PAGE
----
‘Race to the Pole – Captain Scott successful’ claimed The Age’s headline writer on 8 March 1912, the day after Norwegian adventurer Captain Roald Amundsen slipped quietly into Hobart in his polar ship Fram. The headline was in hindsight tragically way off the mark but it was not a deliberate ‘alternative fact’ of its day splashed across the established masthead. It was more an excited assumption based on expectation in the former British colonies of Australia and a misreading of Amundsen’s Nordic reserve on his arrival there after 16 months in Antarctica in his well-publicised contest with British naval Captain Robert Falcon Scott.
2014 marks 100 years of submarine service in Australia. It’ll also mark the launch of a new interactive family exhibition with a submarine theme.
When asked to develop an exhibition with the working title Nautilus, I was familiar with Nemo’s fantastical submarine from Jules Verne’s 20,000 Leagues Under the Sea, but I didn’t appreciate how many real submarines have been called Nautilus, their impressive list of achievements, or the role of an Australian adventurer in one of them. Continue reading
We have a visitor at the museum! Whale research vessel Whale Song arrived last Thursday and will be moored at the museum wharves until 21 January.
On Thursday, I went onboard to have a look around. During my visit I met Curt and Michelle who live and research on the vessel with their daughter and two professional crew… Oh, and Skipper their fiesty little watch dog! Curt and Michelle generously showed me around the vessel and told me about their facsinating whale research.
I learnt that Whale Song is an ice class research vessel specifically built to conduct whale research throughout the worlds’ oceans. Her hull and machinery are sound dampened so that whale songs can be heard using towed acoustic arrays (a series of underwater microphones) while the vessel is underway. She may be one of the few vessels, besides navy submarines, that was ever designed to operate silently like this. She has forward searching sonar and military spec night vision cameras (which we tested out, but no whales in Darling Harbour!) for locating whales in the most challenging conditions from the tropics to the poles.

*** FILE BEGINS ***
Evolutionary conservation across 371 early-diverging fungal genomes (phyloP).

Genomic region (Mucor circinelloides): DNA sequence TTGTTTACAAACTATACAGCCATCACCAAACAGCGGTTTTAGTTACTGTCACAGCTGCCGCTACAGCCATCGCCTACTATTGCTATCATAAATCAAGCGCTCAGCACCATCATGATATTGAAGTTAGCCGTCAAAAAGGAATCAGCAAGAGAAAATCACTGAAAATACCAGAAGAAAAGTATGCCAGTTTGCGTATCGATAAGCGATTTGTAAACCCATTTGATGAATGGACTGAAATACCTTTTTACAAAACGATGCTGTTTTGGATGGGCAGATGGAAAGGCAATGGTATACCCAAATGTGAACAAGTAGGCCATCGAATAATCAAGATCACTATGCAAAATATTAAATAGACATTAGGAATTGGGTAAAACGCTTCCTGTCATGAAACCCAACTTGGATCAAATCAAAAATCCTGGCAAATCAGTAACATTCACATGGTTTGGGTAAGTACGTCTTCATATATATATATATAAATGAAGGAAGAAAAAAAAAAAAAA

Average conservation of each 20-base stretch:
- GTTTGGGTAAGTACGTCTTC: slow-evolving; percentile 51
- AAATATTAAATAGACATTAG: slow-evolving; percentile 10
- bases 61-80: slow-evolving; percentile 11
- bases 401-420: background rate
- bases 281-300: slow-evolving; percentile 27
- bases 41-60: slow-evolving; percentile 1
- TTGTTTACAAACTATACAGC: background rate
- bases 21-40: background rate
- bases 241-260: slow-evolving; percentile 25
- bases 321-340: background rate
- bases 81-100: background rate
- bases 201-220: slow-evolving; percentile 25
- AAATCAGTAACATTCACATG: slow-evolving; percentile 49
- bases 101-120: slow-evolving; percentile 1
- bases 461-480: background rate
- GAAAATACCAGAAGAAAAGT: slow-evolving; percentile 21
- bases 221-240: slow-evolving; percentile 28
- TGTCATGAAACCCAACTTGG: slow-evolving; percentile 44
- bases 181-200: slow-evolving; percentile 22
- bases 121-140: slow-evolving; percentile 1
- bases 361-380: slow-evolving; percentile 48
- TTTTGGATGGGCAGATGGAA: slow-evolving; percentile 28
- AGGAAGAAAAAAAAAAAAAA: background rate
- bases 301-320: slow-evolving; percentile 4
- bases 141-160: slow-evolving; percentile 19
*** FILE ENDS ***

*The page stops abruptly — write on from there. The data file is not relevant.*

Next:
Curt also showed me the impressive three dimensional real time bottom mapping software that allows scientists onboard to map canyons and seamounts where they find whales.
Most recently the team have completed the second season of a five year program funded by US oil and gas giants known as the Joint Industry Partners. The project operated from Perigian Beach to the Queensland Sunshine Coast and examined the behavioural affects of seismic air guns on migrating humpback whales. Prior to that, Whale Song was in the Kimberley region measuring blubber thickness with stereo cameras set up on her gimballed 12m boom crane and applying satellite tags to northbound humpback whales off Western Australia’s Ningaloo Reef.
After a brief stop in Sydney, Whale Song will head south around the bottom of Australia, studying pygmy blue whales, killer whales and sperm whales enroute to Fremantle where she will finish her first circumnavigation of Australia. The following months will be spent satellite tagging blue whales and humpback whales in preparation for an expedition to the Antarctic in the summer of 2012/2013.
Whale Song can be viewed from the museum wharves until 21 January.
For more information about Whale Song and the Centre for Whale Research, visit their website.
P.S Check out pics from my visit on Flickr.